Dicliptera brachiata Spreng.

Branched Foldwing

Dicliptera brachiata plant

Family - Acanthaceae

Habit - Annual forb.

Stem - Ascending to erect, to 80 cm, often angled, usually branched, glabrous or hairy.

Dicliptera_brachiata_stem.jpgStem and node.

Leaves - Opposite, simple, petiolate. Petioles 1-7 cm long. Blades 5-12 cm long, elliptic to ovate, usually tapered at the tip and base, the margins hairy and entire or nearly so, the surfaces sparsely hairy.

Dicliptera_brachiata_leaf1.jpgLeaf adaxial.

Dicliptera_brachiata_leaf2.jpgLeaf abaxial.

Inflorescences - Few-flowered axillary clusters toward the branch tips, subtended by reduced leaves, sometimes appearing as short spikes, the inflorescence stalk usually absent or nearly so, much shorter than the petiole of the subtending leaf. Flowers subtended by bracts 6-10 mm long, these longer than the calyx, oblong to obovate with rounded tips.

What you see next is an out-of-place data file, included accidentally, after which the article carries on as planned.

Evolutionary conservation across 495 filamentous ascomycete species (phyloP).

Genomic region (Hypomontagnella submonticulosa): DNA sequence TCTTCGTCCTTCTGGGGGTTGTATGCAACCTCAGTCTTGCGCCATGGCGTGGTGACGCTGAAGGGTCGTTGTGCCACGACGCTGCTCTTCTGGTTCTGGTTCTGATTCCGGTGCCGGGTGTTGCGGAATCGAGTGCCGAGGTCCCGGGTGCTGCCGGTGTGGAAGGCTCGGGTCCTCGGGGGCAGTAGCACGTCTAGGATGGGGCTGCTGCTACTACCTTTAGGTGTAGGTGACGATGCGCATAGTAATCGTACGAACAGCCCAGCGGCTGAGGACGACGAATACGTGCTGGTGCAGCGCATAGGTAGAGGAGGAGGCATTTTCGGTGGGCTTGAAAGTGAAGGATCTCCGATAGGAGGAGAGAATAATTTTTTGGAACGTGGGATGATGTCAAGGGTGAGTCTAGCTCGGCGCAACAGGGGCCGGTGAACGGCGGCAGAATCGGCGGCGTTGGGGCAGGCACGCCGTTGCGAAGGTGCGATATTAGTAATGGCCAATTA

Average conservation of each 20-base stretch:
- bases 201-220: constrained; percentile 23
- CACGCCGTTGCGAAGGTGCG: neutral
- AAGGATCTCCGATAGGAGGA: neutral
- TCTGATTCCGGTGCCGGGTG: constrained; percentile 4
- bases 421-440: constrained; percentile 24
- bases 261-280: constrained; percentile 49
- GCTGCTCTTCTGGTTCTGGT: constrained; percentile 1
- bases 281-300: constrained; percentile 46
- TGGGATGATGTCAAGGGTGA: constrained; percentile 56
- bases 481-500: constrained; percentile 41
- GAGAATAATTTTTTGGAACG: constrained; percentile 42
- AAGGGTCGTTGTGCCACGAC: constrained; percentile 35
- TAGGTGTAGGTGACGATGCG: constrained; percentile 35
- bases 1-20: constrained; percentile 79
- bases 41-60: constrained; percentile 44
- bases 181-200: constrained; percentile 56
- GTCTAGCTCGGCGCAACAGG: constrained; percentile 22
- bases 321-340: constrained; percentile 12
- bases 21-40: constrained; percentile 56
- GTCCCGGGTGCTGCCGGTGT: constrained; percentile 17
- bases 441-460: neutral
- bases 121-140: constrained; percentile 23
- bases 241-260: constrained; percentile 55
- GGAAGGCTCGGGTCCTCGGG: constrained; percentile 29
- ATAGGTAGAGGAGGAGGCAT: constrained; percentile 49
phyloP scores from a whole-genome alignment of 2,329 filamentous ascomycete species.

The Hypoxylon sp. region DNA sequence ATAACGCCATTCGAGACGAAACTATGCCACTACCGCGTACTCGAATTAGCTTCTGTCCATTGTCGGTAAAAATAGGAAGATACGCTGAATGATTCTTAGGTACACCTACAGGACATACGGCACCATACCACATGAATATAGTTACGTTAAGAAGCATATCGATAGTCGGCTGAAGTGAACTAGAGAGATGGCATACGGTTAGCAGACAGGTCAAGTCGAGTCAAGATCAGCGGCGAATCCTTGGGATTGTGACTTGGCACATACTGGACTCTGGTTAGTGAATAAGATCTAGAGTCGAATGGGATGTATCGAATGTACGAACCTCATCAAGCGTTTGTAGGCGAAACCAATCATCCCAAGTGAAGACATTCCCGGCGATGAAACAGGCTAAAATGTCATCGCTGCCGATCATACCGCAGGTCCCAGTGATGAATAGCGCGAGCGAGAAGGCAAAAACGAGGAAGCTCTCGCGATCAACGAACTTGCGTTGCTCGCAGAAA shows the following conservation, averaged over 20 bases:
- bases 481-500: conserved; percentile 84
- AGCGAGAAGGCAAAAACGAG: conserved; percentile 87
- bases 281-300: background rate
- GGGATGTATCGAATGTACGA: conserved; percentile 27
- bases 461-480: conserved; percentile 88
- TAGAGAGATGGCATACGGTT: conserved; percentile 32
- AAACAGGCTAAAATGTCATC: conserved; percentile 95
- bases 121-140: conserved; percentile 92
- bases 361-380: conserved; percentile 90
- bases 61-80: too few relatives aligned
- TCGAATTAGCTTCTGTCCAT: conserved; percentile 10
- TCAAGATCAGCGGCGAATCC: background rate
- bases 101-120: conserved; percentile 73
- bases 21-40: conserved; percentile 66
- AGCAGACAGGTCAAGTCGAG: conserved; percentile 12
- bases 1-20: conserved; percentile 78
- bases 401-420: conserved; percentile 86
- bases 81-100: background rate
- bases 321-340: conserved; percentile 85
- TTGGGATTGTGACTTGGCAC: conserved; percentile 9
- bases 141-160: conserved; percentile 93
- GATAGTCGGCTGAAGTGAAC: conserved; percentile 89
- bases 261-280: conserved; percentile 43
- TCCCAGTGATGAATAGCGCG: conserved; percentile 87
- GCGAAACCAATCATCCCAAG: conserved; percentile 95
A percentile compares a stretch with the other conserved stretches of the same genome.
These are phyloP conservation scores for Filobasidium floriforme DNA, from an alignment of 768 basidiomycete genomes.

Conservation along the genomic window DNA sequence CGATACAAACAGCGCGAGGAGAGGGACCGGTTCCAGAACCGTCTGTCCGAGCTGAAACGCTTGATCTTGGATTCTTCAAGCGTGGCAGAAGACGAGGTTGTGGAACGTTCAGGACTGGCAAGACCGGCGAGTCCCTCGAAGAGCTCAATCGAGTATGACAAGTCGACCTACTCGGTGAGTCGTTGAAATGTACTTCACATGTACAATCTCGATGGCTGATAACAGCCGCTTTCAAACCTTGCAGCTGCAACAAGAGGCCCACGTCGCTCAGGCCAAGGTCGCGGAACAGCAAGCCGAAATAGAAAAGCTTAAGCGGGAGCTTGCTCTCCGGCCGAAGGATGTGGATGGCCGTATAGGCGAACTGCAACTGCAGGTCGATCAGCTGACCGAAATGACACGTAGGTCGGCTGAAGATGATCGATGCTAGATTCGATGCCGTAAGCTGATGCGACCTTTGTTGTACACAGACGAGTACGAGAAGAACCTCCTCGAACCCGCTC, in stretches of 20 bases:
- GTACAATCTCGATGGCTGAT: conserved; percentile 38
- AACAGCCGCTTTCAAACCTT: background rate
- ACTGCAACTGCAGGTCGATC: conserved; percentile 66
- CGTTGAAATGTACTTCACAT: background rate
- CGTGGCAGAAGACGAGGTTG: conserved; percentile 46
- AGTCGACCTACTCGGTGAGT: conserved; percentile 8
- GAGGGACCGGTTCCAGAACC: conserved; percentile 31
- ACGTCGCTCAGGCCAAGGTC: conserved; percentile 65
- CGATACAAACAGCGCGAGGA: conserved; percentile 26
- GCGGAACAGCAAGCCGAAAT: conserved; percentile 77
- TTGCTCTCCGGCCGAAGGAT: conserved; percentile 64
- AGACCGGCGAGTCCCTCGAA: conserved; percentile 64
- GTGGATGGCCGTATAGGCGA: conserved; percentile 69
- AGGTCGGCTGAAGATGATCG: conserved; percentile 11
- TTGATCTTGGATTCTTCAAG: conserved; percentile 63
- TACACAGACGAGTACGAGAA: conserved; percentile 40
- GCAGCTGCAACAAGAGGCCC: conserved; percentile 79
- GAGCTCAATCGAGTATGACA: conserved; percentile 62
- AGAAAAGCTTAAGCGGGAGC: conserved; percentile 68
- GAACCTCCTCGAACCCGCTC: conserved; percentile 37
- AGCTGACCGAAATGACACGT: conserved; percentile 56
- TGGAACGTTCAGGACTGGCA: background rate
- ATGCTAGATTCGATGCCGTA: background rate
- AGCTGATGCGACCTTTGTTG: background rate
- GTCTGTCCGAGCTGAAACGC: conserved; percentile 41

Flowers - Calyces 4-6 mm long, deeply lobed, the lobes 2-4 mm long, narrowly lanceolate, long-tapered at the tip, glabrous or hairy along the margins. Corollas 11-15 mm long, the tube 4-6 mm long, strongly 2-lipped, the lips usually with 1 or 2 shallow notches at the tip, hairy on the outer surface, at least when young, pink (drying purple) or less commonly white, the lower lip often with purple spots. Stamens 2, the anther sacs spreading. Staminodes 2, linear, inconspicuous, and hidden in the corolla tube.

Dicliptera_brachiata_sepals.jpgBracts and sepals.



Fruits - Capsules 4-6 mm long, 2-valved, elliptic to broadly ovate, flattened, the valves spreading after dehiscence. Seeds 2 or 4, 2.0-2.5 mm long, broadly ovate to circular in outline, flattened, the surface with numerous small spines, reddish brown to black.

Flowering - August - October.

Habitat - Bottomland forests, streambanks, moist depressions.

Origin - Native to the U.S.

Lookalikes - None close when flowering.

Other info. - The photos on this page show a white-flowered form of this species. More commonly, the flowers are pink to lavender. The plant grows in the southern half of Missouri, somewhat more commonly in the western portion of the state. Its distribution in the continental U.S. is largely confined to the southeastern quadrant of the country.

Photographs taken at Route 66 State Park, St. Louis County, MO, 9-3-2019 (SRTurner).